Bunka Kaikan Hall, Tokyo, Japan; December 6 (m & e) and 7, 2014
“Don Quixote”, it seems, is the Bolshoi’s calling card. And that sense of absolute entitlement, of an irrepressible certainty and conviction, is evident in the way the company’s performers relish its demands.
In Maria Alexandrova and Vladislav Lantratov (Dec. 6 matinee), performers who manage even within the effulgent spectacle of their dance to fill very note of music, every turn of the head with subtle essential truths, we find artists that fulfill our want for theatre. Alexandrova might not have fully regained her famous jump, and her back also seems more rigid, but none of that really matters because when she is on stage it is hard to watch anyone else. In the fearless way she engulfs space and in her transparent eager joy, she is perhaps the epitome of Bolshoi style but there is also a fascinating intimacy in her attention to nuance and detail. Hyperbolic yet immediate, larger than life yet touchingly unaffected; this is a magnetic performer who brings womanly authority and lustrous musicality to everything she does.
Though Ekaterina Krysanova (Dec. 6, evening) does not rise yet to the level of Alexandrova’s artisanship she is technically phenomenal and none of it is false bravado. Her hops on pointe had a breathtaking velocity. Later, when she launches herself in that final diagonal of pique turns in the coda of the Act III pas de deux, she starts of at a conventional speed then accelerates and jetés (rather than stepping) into the piqué turns, the working leg extended with lazar clarity. It was impossibly fast yet impossibly clear. A third through, cognizant of spatial constraints, she moderated the size of her turns without any distortion of focus or accent before neatly finishing the series off with a series of rapid chainés. That level of technical control, the ability to accelerate, decelerate, alter the dynamics of movement and shift emphasis at will, is astounding. That she does so with taste and intelligence makes it even more admirable. Mikahil Lobukhin made for a sympathetic Basilio, a muscular dancer who is also a refined genuine actor.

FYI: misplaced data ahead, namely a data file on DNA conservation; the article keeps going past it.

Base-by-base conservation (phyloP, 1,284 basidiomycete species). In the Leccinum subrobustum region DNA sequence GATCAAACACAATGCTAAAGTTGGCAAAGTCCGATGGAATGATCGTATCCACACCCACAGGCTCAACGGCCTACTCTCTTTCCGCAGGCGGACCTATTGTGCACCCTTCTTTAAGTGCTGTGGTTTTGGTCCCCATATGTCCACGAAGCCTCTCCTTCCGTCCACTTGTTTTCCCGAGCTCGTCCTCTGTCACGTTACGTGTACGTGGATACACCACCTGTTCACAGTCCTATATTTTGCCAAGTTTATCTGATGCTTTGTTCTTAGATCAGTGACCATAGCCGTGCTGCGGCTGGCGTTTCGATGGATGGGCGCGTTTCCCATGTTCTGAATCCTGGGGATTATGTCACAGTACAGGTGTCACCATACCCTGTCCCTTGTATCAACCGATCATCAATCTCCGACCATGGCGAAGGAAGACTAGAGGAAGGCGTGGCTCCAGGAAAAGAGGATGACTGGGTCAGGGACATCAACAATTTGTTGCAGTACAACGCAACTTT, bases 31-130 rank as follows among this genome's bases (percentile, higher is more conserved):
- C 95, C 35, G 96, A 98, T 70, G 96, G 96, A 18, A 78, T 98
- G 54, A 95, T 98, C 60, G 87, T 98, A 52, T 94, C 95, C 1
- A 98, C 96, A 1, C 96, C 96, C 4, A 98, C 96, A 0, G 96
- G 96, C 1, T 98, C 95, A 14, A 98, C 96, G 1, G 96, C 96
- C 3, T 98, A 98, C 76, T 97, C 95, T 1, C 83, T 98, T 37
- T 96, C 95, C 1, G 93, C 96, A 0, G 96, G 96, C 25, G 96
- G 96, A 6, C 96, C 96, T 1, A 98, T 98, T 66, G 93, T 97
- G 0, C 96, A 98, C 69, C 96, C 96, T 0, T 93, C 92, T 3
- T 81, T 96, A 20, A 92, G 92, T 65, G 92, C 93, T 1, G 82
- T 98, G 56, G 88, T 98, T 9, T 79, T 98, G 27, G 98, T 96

Kristina Kretova (Dec. 7) lacks Krysanova’s hard brilliance but she is an eminently likeable Kitri who dances with feminine charm and flirtatious ease. As Dulcinea, though, she lacked mystery and feminine authority. Still she is by far the more striking dancer than Anna Nikulina who for all her physical gifts was an unimaginative and harsh Dryad Queen.
Among the younger dancers I particularly enjoyed watching Anna Turazashvili in the 2nd variation (Dec. 6 matinee and evening) and Angelina Karpova as the Street Dancer (Dec. 6 matinee and Dec. 7). Though neither are, for now, in total control of their long slender limbs they both seem to already possess a distinct individuality; Turazashvili with her florid upper body and Karpova with her elegant glamorous sensuality.
And from the company’s more veteran soloists, including Yulia Lunkina (a sylph like Cupid), Anna Rebetskaya (Flower girl), Chinara Alizade (2nd variation, Dec. 7), Anna Tikhomirova (Street dancer, Dec. 6 evening and 1st variation, Dec. 6 matinee and Dec. 7), there was the satisfaction of watching consummate professionals who know exactly what they are doing and why they are doing it. I hope especially to see more of Tikhomirova. Bolshoi ballerinas are extroverted performers with an open easy charm and Tikhomirova is all that and something else. She seems to know how to go inside herself to find that place of deeper purpose.
Still for all its starry names and glorious talent it is the Bolshoi character ensemble, one of the greatest in the world that makes their “Don Quixote” such an event. From the corps in Act 1 to Anna Balutova, sensational in the gypsy dance, and Kristina Karasyova’s sensual enigmatic Mercedes the Bolshoi lived up to its name.